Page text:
House Flipper review

by on June 19, 2020
Release Date

June 12, 2020


House Flipper is boring. The kind of boring that has you drifting off, not really focusing on anything in particular, your mind wandering as you fix radiators to walls and clean up other people’s mess. It’s also stupidly addictive and I cannot stop playing it.

For the uninitiated, House Flipper is a simulation game. One where you do odd jobs for clients to raise money so that you can purchase dilapidated houses to do up and sell for massive profit. It is equal parts awful and addictive. I also wonder if I have been playing it the wrong way, if that is even possible. I went straight to buying houses the minute I could, my desire to be some kind of landlord with a massive portfolio of houses driving out my desire to be known as the best “odd job man” around. By doing so I think I missed some essential tutorial work that the odd job stuff is disguised as. No matter, it seems that I really like painting walls and arranging furniture. Perhaps I have missed my calling?

You start with very little money. Your “office” is a essentially a shack that requires some sprucing up. You can’t do much in the beginning, you can clean up and move stuff around, but the more complicated stuff only comes to you as you progress through your list of jobs. Not that you need to spend much time in your shack come office, it is merely a location for you to pick up tasks and browse the housing market.

A screenshot from House Flipper

Your laptop is your main way of obtaining work. You will receive emails from potential clients asking you to do odd jobs for them. The first has you cleaning up a bit and replacing a stolen radiator. Gradually you get more complex jobs: a lady wants her house repainting; a man has seen a neighbour knock down walls to create a more open space and he wants the same; another client wants their child to have their own bedroom so could you please erect a wall and buy some furniture. It is all straight-forward stuff, mind numbing stuff, but it is oddly compelling.

Performing tasks over and over will eventually award you skill points. You can use these to make your life a little more bearable. Clean up a certain amount of other people’s mess and you can spend your points on a better brush and a faster clean up rate. Paint enough walls and you can plump points in to using less paint or painting more than one section at a time. It is a neat way of increasing your stats and giving you a sense that you are improving in your work, after all it is only be doing a thing will you get better at it.

After a while you can start to play the housing market. Browsing via your laptop again there are a variety of houses that you can purchase and do up. This is where the game sort of breaks down a little. The houses available for sale range from around thirty thousand and go up from there. All of them need extensive work, the most obvious being tidying up mess, repainting walls and generally bringing the house back into some order. Doing these things will start to attract a clientele of potential buyers each with their own requirements for what they perceive to be an ideal home. You won’t know what these are though, merely getting periodical prompts popping up on one side of your screen. “I only need one bedroom”, or “there’s a kitchen and I don’t understand what I need it for”. It is a shame that these aren’t more obvious. There was a nice old couple that came to look at each one of the houses I was doing up and I wanted to be able to create a home that they would like, but there doesn’t seem to be a way that you can directly influence that, which I think is a missed opportunity.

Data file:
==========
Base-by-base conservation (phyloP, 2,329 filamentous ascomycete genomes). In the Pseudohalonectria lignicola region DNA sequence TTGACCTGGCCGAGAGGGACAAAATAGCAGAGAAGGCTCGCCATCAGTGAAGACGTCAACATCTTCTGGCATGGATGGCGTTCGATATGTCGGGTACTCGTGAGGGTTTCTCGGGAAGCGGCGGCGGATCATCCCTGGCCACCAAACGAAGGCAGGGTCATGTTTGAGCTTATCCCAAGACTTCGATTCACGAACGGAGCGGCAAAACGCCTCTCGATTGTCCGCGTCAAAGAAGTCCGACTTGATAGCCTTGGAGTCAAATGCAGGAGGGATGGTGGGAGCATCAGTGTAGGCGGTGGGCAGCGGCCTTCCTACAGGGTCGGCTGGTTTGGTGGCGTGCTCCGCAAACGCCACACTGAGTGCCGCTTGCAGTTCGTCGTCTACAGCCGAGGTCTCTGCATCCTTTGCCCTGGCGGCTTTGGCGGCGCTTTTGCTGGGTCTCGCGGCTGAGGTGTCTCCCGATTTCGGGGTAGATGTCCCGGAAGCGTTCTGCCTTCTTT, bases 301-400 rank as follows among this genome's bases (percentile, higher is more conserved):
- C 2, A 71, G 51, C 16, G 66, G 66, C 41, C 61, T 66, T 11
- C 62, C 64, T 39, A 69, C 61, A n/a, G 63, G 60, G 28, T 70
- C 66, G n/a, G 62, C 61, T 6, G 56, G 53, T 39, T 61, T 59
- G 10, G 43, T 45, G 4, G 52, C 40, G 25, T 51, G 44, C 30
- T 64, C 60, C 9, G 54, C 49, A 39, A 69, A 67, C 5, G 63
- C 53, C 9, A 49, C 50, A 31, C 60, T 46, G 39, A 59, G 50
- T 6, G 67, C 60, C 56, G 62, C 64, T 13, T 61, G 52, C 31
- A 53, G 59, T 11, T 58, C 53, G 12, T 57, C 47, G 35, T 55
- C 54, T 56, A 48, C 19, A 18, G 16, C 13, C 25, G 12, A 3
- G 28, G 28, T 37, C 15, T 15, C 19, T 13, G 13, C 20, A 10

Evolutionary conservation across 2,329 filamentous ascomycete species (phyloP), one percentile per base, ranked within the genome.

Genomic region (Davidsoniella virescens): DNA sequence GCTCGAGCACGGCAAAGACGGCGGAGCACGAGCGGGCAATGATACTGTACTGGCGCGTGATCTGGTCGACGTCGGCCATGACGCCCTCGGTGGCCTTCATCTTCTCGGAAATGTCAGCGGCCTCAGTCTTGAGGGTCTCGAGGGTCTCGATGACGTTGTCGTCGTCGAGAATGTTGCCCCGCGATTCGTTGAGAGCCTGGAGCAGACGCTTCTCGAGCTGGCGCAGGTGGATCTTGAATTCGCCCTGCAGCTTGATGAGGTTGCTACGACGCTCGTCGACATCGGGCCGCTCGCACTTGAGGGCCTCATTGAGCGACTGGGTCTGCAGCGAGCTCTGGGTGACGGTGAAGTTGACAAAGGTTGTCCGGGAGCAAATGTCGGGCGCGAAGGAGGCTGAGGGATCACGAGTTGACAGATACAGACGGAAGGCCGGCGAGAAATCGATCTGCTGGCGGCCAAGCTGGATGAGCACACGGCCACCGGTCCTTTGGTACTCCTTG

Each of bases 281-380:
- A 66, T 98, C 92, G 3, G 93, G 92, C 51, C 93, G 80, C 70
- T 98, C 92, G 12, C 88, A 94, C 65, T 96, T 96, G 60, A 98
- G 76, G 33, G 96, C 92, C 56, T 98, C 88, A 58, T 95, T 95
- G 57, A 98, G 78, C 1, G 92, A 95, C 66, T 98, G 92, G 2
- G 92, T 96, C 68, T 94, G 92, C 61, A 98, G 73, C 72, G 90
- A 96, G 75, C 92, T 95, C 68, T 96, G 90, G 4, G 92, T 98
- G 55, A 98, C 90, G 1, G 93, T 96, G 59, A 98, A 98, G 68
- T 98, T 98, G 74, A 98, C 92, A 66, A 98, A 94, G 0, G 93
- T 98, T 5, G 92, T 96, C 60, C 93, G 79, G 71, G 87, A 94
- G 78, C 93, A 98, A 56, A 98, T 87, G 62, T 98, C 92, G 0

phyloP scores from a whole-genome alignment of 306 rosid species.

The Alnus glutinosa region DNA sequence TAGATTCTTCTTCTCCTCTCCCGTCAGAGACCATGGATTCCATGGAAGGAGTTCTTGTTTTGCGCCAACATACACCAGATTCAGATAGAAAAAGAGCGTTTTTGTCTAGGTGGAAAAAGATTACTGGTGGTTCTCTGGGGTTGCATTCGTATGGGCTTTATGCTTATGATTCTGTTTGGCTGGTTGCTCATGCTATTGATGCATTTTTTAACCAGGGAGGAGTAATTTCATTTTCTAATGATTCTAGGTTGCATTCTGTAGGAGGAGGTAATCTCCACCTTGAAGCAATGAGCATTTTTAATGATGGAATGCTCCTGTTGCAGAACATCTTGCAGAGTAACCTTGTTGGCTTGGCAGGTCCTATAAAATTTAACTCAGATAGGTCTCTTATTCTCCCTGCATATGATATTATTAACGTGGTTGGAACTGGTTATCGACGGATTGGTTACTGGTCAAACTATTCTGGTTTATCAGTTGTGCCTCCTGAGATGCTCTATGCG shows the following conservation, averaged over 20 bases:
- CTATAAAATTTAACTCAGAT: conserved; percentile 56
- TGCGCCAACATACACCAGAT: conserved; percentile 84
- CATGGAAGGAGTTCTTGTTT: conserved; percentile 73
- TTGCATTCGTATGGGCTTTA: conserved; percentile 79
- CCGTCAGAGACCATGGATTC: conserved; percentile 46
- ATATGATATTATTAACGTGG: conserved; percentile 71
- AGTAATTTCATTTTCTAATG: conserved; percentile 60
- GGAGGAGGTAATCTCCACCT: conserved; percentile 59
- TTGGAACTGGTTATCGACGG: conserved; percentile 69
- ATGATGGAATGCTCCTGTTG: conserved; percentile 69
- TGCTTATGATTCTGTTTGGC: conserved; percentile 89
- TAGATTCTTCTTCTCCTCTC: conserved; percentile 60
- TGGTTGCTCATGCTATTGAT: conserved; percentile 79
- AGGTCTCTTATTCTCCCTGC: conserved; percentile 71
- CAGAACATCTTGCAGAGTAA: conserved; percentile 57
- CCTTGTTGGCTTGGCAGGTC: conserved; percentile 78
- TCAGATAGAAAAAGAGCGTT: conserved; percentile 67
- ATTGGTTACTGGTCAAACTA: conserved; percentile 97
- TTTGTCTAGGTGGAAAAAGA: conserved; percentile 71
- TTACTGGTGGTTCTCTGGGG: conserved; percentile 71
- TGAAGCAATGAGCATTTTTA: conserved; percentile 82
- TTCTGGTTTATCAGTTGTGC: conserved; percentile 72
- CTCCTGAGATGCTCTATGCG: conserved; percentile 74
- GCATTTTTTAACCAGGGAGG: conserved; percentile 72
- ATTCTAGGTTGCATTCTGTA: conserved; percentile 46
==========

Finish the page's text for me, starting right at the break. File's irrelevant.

House Flipper review

Instead, you can clean things up, perhaps knock a wall down or too and re-tile the bathroom, then add some radiators and fix the electrics. If you can be bothered you can even start to furnish the house, which I will admit I seemed to spend a long time doing. I am a frustrated interior designer it seems. It isn’t necessary that you go to this length though because you can put the house straight back into auction with you barely doing anything and see whether any of the prospective buyers are willing to offer you more than you paid for it. If they do, and you are satisfied with the profit you can sell the house and more onto the next one, or back to your list of odd jobs. Then repeat the process ad nauseam.

There is no denying that House Flipper has its appeal. I do think that the house renovations are a missed opportunity as the idea of attracting a specific client to purchase the property creates a more tangible goal to work towards than just “improving” it in the hopes someone will pay more for it than you did. It doesn’t look anything special, and has rudimentary functions, but it is addictive. Menus are slow to load, and there’s very little in terms of actual guidance. However, no matter how dull the tasks were, I was perfectly happy to do them. There is a catharsis in cleaning stuff up and returning something to some semblance of order that is compelling. House Flipper is nothing special, but it is relaxing and there is merit in that.

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There is catharsis in tidying stuff up
Relaxing, mindless play


House renovation could do with more focus
Repetitive house layouts
Slow menu

Editor Rating
Our Score


In Short

House Flipper is a simulation game where you purchase and do up houses to sell for profit to do it all over again. It is mindless and monotonous, but there is catharsis in cleaning things up and returning them to some semblance of order.